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As seems to be common to many indigenous tribes, both the Saux and the Samoans led a spiritually-based life, which involved paying homage to a higher being. The Saux consistently sought guidance from the creator in how to live. In a similar way, the Samoans consulted wizards who practiced magical arts. Ceremonies formed an important part of tribal life. The aim was to honor their gods. For both the Saux and the Samoans, these often assumed the form of clan feasts, namings, adoptions, and burials.
The Saux had major thanksgiving festivals a couple of times a year. These were to celebrate the start of the spring season and then again to celebrate the fertility of the land in summer after the harvest. Like the Saux, Samoans celebrated the New Year offerings, which is the principal feast of the year which honors their primary god, Tangaloa-fua. In recent times, new religious practices such as the Drum Dance have been added to the rich tapestry of Saux tradition. Dance has always dominated Samoan celebrations especially at weddings.
Dance today, for both the Saux and the Samoans has changed hardly at all in its form and its meaning. Inherent in the flex of the hand and the turn of the foot, is the transferred and accumulated knowledge handed down from their ancestors. Further back in time, Samoans believed in demoniacal possession. Samoan wizards used charms to drive evil spirits out of the bodies of those possessed by them. Like the Samoans, the Saux had their own shamans that the tribe referred to in matters of possession, and whom they sought supernatural advice from when they needed guidance.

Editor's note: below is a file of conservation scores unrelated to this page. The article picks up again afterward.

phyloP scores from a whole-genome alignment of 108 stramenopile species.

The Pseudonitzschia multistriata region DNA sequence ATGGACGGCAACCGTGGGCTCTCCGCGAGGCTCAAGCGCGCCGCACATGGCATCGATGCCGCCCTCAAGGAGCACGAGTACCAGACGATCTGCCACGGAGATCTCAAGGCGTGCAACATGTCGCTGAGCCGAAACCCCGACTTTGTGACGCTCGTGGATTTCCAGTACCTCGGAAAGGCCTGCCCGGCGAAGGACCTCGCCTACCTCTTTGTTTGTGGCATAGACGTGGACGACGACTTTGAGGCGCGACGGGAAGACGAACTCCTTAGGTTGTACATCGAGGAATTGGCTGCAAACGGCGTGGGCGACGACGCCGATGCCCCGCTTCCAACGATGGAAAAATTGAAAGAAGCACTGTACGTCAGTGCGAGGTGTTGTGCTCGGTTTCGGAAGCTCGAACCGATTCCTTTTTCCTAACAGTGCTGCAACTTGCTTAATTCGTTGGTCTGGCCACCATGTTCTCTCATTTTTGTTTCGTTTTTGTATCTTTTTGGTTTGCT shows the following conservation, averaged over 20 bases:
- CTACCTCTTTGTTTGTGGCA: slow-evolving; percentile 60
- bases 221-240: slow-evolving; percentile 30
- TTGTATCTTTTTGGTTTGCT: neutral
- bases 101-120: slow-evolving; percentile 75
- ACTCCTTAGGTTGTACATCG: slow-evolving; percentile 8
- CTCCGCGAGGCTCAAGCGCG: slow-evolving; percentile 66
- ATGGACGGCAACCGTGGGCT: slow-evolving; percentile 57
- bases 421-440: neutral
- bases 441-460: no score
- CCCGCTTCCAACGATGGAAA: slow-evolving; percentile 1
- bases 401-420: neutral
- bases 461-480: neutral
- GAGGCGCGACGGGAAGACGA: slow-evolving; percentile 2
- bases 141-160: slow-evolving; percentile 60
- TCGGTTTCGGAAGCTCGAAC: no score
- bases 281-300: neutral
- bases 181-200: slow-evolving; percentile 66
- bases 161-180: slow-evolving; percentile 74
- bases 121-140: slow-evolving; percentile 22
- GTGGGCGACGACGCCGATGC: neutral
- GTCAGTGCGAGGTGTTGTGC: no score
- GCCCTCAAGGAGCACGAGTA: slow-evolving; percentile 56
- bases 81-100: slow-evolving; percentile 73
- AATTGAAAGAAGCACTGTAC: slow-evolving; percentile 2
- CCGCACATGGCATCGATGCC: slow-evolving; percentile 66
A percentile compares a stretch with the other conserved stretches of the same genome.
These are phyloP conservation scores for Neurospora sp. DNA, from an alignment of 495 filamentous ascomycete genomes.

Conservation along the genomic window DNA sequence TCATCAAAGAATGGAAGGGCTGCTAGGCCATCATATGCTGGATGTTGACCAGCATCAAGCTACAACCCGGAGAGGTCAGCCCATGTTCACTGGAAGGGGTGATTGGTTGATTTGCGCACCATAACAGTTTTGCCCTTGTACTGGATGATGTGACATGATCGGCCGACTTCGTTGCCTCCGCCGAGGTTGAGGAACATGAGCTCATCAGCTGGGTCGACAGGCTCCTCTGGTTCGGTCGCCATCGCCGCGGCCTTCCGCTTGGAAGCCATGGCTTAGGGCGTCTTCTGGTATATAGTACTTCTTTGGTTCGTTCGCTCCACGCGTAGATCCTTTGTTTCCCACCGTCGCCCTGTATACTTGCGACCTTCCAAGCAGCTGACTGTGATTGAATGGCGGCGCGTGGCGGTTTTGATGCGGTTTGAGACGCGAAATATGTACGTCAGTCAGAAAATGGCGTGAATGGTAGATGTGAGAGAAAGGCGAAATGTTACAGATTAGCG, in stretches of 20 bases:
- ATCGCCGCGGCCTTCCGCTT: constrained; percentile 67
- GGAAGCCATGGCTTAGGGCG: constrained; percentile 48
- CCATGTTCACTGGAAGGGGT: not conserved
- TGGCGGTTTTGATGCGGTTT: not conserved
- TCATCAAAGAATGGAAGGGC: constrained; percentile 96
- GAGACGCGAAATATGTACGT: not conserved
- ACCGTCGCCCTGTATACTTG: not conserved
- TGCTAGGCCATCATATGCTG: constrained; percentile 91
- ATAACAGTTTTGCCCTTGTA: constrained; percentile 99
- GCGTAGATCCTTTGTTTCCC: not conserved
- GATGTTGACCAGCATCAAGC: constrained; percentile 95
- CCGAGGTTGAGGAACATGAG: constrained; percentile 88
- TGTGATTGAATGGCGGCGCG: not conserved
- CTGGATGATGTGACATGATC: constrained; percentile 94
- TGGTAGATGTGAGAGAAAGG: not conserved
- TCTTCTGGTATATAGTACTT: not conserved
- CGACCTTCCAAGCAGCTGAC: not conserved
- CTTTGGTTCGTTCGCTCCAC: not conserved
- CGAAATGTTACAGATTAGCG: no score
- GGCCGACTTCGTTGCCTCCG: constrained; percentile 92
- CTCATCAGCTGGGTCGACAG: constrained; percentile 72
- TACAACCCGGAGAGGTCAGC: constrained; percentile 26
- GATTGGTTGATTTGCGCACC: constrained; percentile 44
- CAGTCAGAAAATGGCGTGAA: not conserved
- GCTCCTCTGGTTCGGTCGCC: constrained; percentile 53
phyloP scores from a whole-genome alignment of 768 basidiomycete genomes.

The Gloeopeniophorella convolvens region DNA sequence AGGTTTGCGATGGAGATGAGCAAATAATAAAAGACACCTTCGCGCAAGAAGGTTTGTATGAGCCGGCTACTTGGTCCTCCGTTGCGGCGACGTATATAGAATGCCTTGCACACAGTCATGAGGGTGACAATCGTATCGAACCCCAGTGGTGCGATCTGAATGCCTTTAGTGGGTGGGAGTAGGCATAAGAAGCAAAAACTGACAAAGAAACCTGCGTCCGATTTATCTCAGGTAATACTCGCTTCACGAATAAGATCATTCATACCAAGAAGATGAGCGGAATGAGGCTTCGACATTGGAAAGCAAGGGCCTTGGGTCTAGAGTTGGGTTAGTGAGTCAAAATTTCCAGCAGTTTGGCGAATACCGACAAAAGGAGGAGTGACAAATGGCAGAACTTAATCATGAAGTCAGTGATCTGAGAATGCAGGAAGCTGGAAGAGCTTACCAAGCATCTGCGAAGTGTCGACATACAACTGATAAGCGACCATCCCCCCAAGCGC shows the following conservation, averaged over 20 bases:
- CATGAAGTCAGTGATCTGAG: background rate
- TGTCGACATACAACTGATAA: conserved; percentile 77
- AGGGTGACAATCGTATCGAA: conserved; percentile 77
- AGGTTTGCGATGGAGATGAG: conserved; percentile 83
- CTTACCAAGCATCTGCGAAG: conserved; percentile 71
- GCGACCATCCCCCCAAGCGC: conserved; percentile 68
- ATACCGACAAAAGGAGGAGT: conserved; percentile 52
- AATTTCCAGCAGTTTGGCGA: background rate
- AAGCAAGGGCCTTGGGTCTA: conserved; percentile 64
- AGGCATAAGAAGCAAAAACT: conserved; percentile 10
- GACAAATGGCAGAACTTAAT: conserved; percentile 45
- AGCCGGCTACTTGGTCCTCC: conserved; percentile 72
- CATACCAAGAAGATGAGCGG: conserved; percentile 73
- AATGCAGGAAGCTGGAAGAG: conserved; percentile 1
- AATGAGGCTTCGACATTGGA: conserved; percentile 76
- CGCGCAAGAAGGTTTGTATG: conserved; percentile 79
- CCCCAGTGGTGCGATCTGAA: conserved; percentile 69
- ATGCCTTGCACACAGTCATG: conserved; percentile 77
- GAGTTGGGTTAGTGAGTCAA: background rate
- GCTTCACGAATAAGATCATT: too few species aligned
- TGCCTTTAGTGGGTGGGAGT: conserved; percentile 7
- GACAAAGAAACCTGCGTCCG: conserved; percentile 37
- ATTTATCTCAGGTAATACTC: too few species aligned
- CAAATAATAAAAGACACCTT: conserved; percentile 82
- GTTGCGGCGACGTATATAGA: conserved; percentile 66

Whilst we know that languages exist in linguistic families which we can use to trace their origins, both the Saux and the Samoans attribute more to language than simply words that they’ve always spoken. According to Saux tradition, their language contained all the accumulated knowledge of their ancestors. Similarly, Samoan wizards often claimed that they were speaking under the influence of a spirit. Language was a powerful medium when interpreted by Saux shaman or Samoan wizards.
Animals and images of nature featured strongly in both Saux and Samoan religious life. The Saux believed that every person and animal had a ‘manito’ or guardian spirit. Samoans preferred to wear their beliefs and links to nature on their bodies. Tattooing has a long tradition in Samoan culture. Most of the motifs were of animal origin as there were considered sacred by different families. From a young age, Saux boys were taught to fast and keep holy vigils to bring their souls closer to the Great Spirit.
Once they had proved themselves worthy, their ‘manito’ or guardian spirit would be revealed. Proving one self was also an important to Samoans. Seven-day long fires would be kept burning to celebrate a man who had proved himself in battle. This was done for anyone who made himself illustrious in battle. Both the Saux and the Samoans believed in the power of sacred objects. Once the guardian spirit was revealed to Saux boys, they could begin collecting sacred things to be kept in a bag around their necks.
Similarly, Samoan wizards could invoke curses. By invoking O le tangata fai tui, they could curse an object of hatred or dread, and use enchantments against it. References Native Languages of the Americas. (2009). A Sauk Legend. Retrieved 21 May 2010 from Native Language of the Americas website : http://www. native-languages. org/saukstory. htm New Zealand Electronic Text Centre. (2008). Myths and Legends of Ancient Samoa. Retrieved 21 May 2010 from Victoria University of Auckland website: http://www. nzetc. org/tm/scholarly/tei-TuvAcco-t1-body1-d48.html Native Languages of the Americas. (2009).
Native Americans Sac and Fox Culture and History. Retrieved 21 May 2010 from Native Language of the Americas website: http://www. native-languages. org/sac-fox. htm Scribd. (n. d). Samoan customs, Analogous to those of the Israelites. Retrieved 21 May 2010 from Scribd website: http://www. scribd. com/doc/3086235/samoan-customs-analogous-to-those-of-the-israelites Sultzman, Lee. (1999). Sauk and Fox History. Retrieved 21 May 2010 from http://www. tolatsga. org/sf. html